In Heavenly Places


The Bible Rules for Giving, October 24

Every man shall give as he is able, according to the blessing of the Lord thy God which he hath given thee. Deuteronomy 16:17. HP 304.1

A beautiful illustration of that spirit of love and self-sacrifice which the grace of Christ implants in the heart is given in the experience of the Macedonian Christians. The apostle Paul writes of them: “In a great trial of affliction the abundance of their joy and their deep poverty abounded unto the riches of their liberality.... Praying us with much intreaty that we would receive the gift, and take upon us the fellowship of the ministering to the saints. And this they did, not as we hoped, but first gave their own selves to the Lord, and unto us by the will of God” (2 Corinthians 8:2-5). And wherever the Spirit of Christ abides the same fruits will be manifested.35The Review and Herald, May 9, 1893. HP 304.2

In the Bible system of tithes and offerings the amounts paid by different persons will of course vary greatly, since they are proportioned to the income. With the poor man the tithe will be a comparatively small sum, and his gifts will be according to his ability. But it is not the greatness of the gift that makes the offering acceptable to God; it is the purpose of the heart, the spirit of gratitude and love that it expresses. Let not the poor feel that their gifts are so small as to be unworthy of notice. Let them give according to their ability, feeling that they are servants of God, and that He will accept their offering. HP 304.3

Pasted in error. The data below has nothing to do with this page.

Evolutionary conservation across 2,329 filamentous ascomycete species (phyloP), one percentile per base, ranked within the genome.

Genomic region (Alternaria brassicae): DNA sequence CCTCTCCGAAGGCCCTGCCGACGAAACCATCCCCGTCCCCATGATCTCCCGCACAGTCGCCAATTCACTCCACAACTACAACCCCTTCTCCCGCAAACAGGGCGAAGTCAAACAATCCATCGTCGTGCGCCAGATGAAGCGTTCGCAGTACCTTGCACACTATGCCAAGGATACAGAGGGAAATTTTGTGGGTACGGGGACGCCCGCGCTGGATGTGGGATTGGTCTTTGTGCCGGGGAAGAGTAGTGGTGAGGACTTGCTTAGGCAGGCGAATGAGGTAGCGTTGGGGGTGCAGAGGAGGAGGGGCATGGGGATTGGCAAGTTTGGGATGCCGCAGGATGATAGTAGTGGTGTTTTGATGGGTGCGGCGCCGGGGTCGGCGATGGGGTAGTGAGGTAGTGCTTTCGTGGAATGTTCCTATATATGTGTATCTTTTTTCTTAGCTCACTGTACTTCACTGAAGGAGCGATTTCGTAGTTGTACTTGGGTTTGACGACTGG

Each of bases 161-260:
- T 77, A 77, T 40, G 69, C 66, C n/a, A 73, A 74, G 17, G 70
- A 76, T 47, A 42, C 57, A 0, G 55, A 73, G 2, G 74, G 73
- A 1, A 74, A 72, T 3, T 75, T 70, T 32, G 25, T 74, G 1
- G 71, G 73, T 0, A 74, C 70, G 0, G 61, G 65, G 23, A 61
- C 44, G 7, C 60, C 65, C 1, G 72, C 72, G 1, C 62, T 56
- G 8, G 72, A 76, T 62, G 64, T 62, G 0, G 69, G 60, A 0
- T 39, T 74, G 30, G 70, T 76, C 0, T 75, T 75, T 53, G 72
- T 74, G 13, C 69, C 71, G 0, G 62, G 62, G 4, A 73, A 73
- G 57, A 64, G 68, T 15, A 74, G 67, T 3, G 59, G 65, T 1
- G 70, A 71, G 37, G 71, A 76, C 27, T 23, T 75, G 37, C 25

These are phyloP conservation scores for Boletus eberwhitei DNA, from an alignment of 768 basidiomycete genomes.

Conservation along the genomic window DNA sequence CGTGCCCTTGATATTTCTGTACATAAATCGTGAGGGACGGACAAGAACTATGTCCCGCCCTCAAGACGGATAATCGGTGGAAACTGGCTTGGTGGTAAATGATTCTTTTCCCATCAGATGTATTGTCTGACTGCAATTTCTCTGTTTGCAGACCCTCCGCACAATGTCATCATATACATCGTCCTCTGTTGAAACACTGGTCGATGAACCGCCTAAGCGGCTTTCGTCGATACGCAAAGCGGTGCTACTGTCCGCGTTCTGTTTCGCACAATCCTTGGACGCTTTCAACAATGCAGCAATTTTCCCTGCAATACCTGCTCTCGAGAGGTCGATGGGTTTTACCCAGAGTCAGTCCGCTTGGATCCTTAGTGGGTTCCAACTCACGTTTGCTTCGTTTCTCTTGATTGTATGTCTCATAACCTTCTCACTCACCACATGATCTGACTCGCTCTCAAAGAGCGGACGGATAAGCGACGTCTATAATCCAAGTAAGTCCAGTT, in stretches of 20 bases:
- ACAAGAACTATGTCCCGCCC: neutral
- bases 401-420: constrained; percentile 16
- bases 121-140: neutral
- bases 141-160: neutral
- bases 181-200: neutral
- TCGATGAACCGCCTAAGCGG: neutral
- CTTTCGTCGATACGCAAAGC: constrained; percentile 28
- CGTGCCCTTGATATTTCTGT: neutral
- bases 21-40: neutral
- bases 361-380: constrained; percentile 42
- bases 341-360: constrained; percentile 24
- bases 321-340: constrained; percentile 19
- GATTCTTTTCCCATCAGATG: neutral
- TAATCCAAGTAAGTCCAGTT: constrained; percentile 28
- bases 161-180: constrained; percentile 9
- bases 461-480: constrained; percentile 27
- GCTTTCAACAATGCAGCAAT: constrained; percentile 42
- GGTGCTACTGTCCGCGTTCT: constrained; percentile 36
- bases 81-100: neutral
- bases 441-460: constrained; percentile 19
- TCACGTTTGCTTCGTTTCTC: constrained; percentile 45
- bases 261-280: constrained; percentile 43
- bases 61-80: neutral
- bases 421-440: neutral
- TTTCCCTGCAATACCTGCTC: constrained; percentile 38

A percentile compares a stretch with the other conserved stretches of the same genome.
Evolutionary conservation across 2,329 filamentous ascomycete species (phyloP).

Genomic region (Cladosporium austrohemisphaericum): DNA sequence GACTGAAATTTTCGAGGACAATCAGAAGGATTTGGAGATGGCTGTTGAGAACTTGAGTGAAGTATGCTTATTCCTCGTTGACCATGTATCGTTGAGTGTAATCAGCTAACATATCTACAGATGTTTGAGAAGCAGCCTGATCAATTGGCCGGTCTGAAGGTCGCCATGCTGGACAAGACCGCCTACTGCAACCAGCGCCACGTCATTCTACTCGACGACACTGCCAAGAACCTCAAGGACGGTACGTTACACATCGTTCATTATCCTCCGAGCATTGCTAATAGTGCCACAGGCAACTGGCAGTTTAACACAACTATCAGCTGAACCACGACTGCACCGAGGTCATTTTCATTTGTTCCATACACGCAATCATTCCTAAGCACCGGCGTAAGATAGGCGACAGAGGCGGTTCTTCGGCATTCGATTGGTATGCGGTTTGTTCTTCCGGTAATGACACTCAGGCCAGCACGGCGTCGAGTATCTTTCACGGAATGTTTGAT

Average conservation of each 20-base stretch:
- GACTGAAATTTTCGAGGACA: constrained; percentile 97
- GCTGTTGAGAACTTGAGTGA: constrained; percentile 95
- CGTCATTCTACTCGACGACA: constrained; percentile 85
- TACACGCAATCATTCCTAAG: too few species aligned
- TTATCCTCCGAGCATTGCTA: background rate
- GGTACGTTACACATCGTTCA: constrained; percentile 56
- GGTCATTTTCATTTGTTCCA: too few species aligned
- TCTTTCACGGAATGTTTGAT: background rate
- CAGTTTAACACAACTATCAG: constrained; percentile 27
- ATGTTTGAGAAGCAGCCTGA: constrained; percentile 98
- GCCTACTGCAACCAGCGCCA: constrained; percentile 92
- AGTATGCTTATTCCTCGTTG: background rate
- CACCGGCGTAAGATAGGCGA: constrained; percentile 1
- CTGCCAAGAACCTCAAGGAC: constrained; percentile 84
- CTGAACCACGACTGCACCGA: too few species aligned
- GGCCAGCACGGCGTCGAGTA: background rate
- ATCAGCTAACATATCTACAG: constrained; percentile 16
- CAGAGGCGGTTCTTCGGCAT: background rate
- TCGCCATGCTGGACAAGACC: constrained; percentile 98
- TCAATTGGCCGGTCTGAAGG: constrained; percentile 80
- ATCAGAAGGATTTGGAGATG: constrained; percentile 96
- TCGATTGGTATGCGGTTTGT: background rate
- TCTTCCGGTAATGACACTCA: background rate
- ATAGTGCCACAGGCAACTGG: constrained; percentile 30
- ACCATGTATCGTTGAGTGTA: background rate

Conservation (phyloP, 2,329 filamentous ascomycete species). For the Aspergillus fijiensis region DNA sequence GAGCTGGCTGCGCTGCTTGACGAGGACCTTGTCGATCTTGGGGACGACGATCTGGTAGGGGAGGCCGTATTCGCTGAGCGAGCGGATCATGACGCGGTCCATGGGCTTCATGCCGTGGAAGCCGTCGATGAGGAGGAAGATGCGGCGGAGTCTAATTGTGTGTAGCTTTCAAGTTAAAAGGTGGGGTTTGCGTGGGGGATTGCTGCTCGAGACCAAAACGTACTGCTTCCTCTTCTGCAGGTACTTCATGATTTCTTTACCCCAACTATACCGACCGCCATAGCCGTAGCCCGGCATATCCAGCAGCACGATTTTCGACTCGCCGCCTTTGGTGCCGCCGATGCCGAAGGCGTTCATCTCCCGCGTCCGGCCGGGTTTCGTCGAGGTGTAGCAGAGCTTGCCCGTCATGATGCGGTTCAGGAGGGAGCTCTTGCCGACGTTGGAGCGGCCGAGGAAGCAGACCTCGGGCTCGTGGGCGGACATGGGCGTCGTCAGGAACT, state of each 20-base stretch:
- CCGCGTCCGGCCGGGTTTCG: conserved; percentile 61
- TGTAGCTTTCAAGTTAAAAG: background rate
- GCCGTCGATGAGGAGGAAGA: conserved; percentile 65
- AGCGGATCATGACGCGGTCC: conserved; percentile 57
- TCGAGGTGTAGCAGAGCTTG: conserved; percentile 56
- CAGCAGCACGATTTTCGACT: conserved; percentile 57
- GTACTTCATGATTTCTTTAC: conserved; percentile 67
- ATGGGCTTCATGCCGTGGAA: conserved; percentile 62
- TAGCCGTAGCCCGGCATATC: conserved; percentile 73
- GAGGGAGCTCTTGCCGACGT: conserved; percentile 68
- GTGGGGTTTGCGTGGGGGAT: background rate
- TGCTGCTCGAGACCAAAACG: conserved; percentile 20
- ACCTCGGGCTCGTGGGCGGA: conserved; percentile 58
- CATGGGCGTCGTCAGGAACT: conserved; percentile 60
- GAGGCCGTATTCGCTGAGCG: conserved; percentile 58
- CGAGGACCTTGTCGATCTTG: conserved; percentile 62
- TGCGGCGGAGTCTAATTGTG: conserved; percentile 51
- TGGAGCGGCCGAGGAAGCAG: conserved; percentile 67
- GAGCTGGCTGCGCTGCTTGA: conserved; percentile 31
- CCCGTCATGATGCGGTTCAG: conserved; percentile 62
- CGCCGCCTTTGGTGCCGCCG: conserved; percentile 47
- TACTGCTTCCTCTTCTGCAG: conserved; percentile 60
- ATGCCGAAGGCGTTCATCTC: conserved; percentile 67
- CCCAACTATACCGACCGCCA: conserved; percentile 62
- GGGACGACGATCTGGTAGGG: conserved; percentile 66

The one to whom God has entrusted a large capital will not, if he loves and fears God, find it a burden to meet the demands of an enlightened conscience according to the claims of God. The rich will be tempted to indulge in selfishness and avarice, and to withhold from the Lord His own, but he who is true to God will, when tempted, answer to Satan, “It is written,” “Will a man rob God?” ... HP 304.4

Those who keep eternal realities in view, who love the Lord with all the heart and soul and strength, and their neighbor as themselves, will conscientiously do their whole duty, as if the curtain were rolled back and they could see that they were working in view of the heavenly universe.... All who possess ... the spirit of Christ will with cheerful alacrity press their gifts into the Lord's treasury.36The Review and Herald, May 16, 1893. HP 304.5